Setting a multi-user development environment
With Content Server v6.3 and 7.0.x, FatWire edited an eclipse plug-in name “FatClipse”. Unfortunately, that plug is not available in upper version (v7.5.x). However, I will describe in that post how to set your IDE (netbean in my case) for being able to edit your JSP and java files with the requiered confort…
Content Server development system is centralised onto a server. Developer must download temporarely files, update them locally, then upload the file for being tested. The process is completed using FatWire’s tool named “Content Server Explorer”, a windows application.
Files managed by CSE are temporary stored into the user temp directory. As some point, it should be linked with the IDE environment.
In order to link both directories, we will use the “linkd.exe” utility as windows shortcuts are inefficient for our purpose. “Linkd” is deployed with the rktool for windows 2003 but it is compatible with WinXP.
D:\>linkd Links an NTFS directory to a target valid object name in Windows 2000. LINKD Source [/D] Destination Source - Displays the Windows 2000 name targeted by Source Source Destination - Links source directory to Destination directory or a Windows 2000 device or any valid Windows 2000 name Source /D - Deletes Source, regardless of whether a link exists at source /? - Prints this help message LINKD grafts (links) the target name directly into the name space at Source, so that Source subsequently acts as a name space junction. The Source directory must reside on a disk formatted with NTFS in Windows 2000. The destination (the target of the link) can be any valid directory name or device name or valid object name in Windows 2000. When the target name does not resolve to a directory or a device, open calls fail. All characters in both the Source and Destination names must be in the ASCII character set. Usage of arbitrary Unicode characters is not supported. Type "LINKD /? | more" if you need to see all the help text
First of all, IDE is used for only editing files. Due to the Content Server architecture, there is no way to edit and execute through the IDE. At the end of that page, I will demontrate how to edit and run without action using a local JumpStart Kit (FatWire demo system).
(software architecture image here)
- Using your prefered IDE, instantiate a new dynamic web application.
- Retrieve all Content Server java librairies and tag library definition files (stored under WEB-INF/lib and WEB-INF/futuretense_cs) from your running Content Server application, deployed on the development platform.
- Add them the java libraries to your project environment.
- Under the WEB-INF directory, create a sub directory named “futuretense_cs” then copy all tld files into that target directory.
- Update your web.xml files for including the application resources newly added. Then the editor will be able to check the JSP syntax, suggesting java signature and doing some style checking. Copy them from your original web.xml file of your development server (all the <context-param>, <filter>, <filter-mapping>, <listener>, <servlet>, <servlet-mapping>, and <jsp-config> including all the <taglib> entries).
Content Server explorer tool downloads files into your user temporary directory (for instance D:\Documents and Settings\Administrator\Local Settings\Temp\localhost8180\ElementCatalog). The immediate sub directory has the name of your remote or local server including the listener port number. The next sub folder is the named of the table from which the file is downloaded (in our case, ElementCatalog).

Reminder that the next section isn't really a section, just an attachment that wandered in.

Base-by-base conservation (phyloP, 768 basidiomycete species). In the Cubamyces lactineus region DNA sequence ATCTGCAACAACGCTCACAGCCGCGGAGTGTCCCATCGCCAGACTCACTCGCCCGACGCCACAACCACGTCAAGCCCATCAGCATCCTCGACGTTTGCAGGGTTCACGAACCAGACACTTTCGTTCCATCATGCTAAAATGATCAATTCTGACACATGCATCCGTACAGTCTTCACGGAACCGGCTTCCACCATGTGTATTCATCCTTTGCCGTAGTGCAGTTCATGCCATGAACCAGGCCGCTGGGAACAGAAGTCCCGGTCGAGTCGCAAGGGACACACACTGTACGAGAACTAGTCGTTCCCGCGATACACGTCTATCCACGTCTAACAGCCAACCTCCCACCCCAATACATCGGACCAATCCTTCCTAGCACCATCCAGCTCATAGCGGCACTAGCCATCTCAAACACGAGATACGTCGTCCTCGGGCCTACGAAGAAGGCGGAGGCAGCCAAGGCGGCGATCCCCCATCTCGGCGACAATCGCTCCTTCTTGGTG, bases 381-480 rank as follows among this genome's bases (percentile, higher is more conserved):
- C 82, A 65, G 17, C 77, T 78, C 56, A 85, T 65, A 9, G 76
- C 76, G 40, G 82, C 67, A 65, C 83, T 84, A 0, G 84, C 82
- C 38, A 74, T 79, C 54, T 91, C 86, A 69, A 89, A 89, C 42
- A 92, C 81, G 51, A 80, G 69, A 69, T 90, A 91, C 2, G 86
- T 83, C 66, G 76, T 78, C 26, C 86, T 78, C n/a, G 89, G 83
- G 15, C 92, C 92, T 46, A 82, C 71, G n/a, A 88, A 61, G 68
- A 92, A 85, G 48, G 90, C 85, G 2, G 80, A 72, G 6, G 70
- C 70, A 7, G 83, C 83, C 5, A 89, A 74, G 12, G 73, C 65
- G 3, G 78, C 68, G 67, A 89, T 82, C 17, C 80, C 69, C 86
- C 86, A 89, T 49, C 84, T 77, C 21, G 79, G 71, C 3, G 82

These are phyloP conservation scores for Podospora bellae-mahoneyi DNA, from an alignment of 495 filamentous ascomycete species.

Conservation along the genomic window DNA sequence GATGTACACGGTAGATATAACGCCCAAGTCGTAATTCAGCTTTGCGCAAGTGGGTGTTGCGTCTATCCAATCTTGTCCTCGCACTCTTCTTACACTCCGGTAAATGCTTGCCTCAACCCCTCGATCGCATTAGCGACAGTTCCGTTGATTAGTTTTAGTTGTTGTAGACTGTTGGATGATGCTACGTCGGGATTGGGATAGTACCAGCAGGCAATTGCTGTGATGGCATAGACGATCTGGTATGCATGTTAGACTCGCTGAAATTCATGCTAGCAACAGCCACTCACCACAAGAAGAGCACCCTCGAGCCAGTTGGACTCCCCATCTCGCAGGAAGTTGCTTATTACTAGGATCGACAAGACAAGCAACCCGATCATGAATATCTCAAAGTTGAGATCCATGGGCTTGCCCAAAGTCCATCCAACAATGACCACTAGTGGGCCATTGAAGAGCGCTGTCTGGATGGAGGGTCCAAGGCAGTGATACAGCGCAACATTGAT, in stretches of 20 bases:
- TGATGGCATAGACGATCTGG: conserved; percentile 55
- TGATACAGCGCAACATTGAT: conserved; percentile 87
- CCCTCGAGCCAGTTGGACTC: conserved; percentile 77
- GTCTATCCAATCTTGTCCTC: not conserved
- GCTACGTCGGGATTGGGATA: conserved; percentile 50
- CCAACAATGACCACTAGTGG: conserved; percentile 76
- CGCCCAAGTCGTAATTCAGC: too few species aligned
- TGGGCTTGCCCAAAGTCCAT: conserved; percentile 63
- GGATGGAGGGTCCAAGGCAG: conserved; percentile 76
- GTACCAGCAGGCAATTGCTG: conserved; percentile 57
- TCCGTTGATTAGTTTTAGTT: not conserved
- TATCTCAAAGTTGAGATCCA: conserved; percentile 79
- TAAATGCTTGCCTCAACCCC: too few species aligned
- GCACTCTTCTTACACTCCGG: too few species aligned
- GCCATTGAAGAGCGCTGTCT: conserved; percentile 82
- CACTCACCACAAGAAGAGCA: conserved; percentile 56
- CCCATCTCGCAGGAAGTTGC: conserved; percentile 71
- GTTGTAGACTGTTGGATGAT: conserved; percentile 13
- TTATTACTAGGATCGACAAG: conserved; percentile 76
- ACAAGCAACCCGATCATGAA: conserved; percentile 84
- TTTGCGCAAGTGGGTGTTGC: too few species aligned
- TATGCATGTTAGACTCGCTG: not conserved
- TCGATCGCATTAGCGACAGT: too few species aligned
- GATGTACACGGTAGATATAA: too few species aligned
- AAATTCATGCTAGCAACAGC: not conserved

That directory must be mutualised into your Web Application development environment using linkd utility on windows system or ‘ln -s’ under linux.
Using a prompt window, go to your working development directory (for instance D:\Development\cs\web). Then creates a link to your temporary directory with the following command line
>linkd ElementCatalog "D:\Documents and Settings\Administrator\ Local Settings\Temp\localhost8180\ElementCatalog"
When you open a file with Content Server Explorer, the IDE can automatically see the newest file and display it into your project explorer. Then, you can update it, saving it but remember you are currently modifying a temporary file. Content Server Explorer inspects the file and stamped it as updated. Select the “save all” button. As that step, Content Server Explorer uploads the file onto the server and stored into the Content Server storage directory.
At the end, you should be able to experiment the same of the following screen capture.
Setting a local development environment
Why using Content Server explorer when you can straightforward access the local storage directory of Content Server? Your IDE shortcut must target the Content Server storage directory named Storage/ElementCatalog.
However, those files are replicated by Content Server into the applcation server environment. In order to automatically update the application server running environment, the system administrator can configure Content Server in “auto file check” mode. It is only recommended on the development system due to some performances issues on production system as Content Server checks the file timestamp each time a file is accessed…
The property to set is ft.filecheck=yes defined into the “futuretense.ini” file, located into the Content Server installation directory.
As commented at the beginning of this page, IDE is only used for editing and saving JSPs. If the developer wants to create new files, it can’t be done through the netbeans or Eclipse tool. Programs are registered as assets into Content Server (CSElement or Template), the developer must use the Content Server Advanced interface for instantiating them.
There is also two additional limitations. Each time a file is uploaded, Content Server changes the storage filename name for an asset. For instance, alternatively original “test.jsp” file is renamed “test,0.jsp” and reverse when saving again.